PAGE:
Daguerreotype, applied color, sixth-plate
Image: 8.3 x 7 cm (3 1/4 x 2 3/4 in.); Case: 9.2 x 8.1 x 1.6 cm (3 5/8 x 3 3/16 x 5/8 in.); Matted: 61 x 50.8 cm (24 x 20 in.)
John L. Severance Fund 2002.31
Some of the most inventive and technically skilled practitioners in the early history of photography are as yet unidentified. However, with time more of these individuals will probably be recognized by name. Introduced into America soon after its invention in 1839 by the Frenchman Louis-Jacques-Mandé Daguerre, the daguerreotype flourished from 1840 to the mid-1860s. This beautiful daguerreotype in its original case is an outstanding example of a very popular subject: mother and child. The polished silver plate precisely renders in warm tones the likeness of the elaborately dressed sitters. The mother gently steadied the child's head so that it would not move during the long exposure required by the daguerreotype process. Clearly, the maker's knowledge of chemistry and traditional principles of design were necessary for this charming portrait.
The information about this object, including provenance information, is based on historic information and may not be currently accurate or complete. Research on objects is an ongoing process, but the information about this object may not reflect the most current information available to CMA. If you notice a mistake or have additional information about this object, please email email@example.com.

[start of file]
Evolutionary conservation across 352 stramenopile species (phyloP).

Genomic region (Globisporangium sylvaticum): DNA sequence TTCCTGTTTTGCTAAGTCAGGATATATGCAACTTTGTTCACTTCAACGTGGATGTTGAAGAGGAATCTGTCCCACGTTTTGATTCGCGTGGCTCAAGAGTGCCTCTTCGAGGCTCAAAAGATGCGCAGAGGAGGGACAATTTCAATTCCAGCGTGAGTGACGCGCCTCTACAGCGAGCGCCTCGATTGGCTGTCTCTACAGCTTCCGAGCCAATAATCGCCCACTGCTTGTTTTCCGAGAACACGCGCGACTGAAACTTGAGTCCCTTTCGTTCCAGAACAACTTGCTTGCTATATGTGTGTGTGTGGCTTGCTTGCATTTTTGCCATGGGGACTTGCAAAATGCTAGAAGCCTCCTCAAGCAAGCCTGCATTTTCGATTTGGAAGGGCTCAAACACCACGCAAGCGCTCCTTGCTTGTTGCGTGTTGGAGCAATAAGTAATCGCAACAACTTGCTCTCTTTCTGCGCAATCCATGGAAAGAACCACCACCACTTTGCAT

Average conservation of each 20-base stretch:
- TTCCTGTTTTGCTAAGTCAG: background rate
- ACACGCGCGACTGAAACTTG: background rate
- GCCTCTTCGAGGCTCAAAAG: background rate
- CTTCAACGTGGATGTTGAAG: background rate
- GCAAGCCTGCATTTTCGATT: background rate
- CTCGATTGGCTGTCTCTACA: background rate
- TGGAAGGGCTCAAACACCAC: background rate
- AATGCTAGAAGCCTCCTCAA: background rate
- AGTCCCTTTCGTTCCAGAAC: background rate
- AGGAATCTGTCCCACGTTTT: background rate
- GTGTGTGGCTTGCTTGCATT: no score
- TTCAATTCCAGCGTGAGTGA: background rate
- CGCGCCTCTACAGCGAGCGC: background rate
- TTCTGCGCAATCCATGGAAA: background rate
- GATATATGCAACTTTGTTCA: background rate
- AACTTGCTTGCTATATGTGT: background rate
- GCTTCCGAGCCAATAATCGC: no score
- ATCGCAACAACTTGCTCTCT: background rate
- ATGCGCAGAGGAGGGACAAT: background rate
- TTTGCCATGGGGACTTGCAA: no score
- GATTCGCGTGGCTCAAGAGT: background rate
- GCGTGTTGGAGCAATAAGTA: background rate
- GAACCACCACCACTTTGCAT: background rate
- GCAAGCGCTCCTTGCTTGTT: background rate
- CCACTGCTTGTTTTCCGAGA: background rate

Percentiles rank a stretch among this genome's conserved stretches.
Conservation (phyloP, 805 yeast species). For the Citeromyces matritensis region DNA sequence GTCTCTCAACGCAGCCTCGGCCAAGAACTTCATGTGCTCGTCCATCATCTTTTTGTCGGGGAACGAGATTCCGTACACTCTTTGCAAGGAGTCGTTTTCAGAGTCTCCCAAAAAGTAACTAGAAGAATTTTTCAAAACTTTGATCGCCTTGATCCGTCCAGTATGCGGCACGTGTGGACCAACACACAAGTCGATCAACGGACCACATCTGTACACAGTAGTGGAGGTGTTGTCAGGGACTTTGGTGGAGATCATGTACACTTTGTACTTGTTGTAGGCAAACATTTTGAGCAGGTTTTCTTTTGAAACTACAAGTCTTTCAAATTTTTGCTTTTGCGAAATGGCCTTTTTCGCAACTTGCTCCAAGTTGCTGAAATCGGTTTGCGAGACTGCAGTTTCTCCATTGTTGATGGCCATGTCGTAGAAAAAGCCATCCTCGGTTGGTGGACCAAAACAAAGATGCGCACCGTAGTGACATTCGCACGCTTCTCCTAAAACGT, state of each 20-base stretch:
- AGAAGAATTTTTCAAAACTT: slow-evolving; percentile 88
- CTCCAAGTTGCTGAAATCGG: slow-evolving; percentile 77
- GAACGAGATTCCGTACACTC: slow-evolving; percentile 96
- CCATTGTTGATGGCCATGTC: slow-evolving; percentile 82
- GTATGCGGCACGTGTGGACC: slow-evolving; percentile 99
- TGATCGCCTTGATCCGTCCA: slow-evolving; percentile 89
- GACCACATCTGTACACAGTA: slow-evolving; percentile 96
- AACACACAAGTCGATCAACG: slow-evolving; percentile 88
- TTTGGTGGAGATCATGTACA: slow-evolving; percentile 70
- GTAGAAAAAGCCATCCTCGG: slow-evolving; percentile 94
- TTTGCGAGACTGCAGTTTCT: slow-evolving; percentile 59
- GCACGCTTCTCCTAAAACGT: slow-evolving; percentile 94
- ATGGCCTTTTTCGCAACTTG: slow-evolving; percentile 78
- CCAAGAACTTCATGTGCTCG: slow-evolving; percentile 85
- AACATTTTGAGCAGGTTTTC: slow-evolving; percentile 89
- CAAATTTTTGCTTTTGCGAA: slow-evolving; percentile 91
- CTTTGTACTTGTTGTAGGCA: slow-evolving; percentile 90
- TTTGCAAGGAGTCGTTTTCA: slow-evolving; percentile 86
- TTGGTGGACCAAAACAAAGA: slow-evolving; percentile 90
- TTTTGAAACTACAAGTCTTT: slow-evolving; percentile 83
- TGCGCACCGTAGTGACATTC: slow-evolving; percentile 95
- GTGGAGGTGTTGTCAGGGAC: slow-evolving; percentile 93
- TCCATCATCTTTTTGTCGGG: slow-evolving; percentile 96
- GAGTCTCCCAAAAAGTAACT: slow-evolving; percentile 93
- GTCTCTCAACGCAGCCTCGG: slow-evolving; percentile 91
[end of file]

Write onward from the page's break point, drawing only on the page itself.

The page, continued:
To request more information about this object, study images, or bibliography, contact the Ingalls Library Reference Desk.
Is something not working on this page? Please email firstname.lastname@example.org.
Request a digital file from Image Services that is not available through CC0, a detail image, or any image with a color bar. If you have questions about requesting an image, please email email@example.com.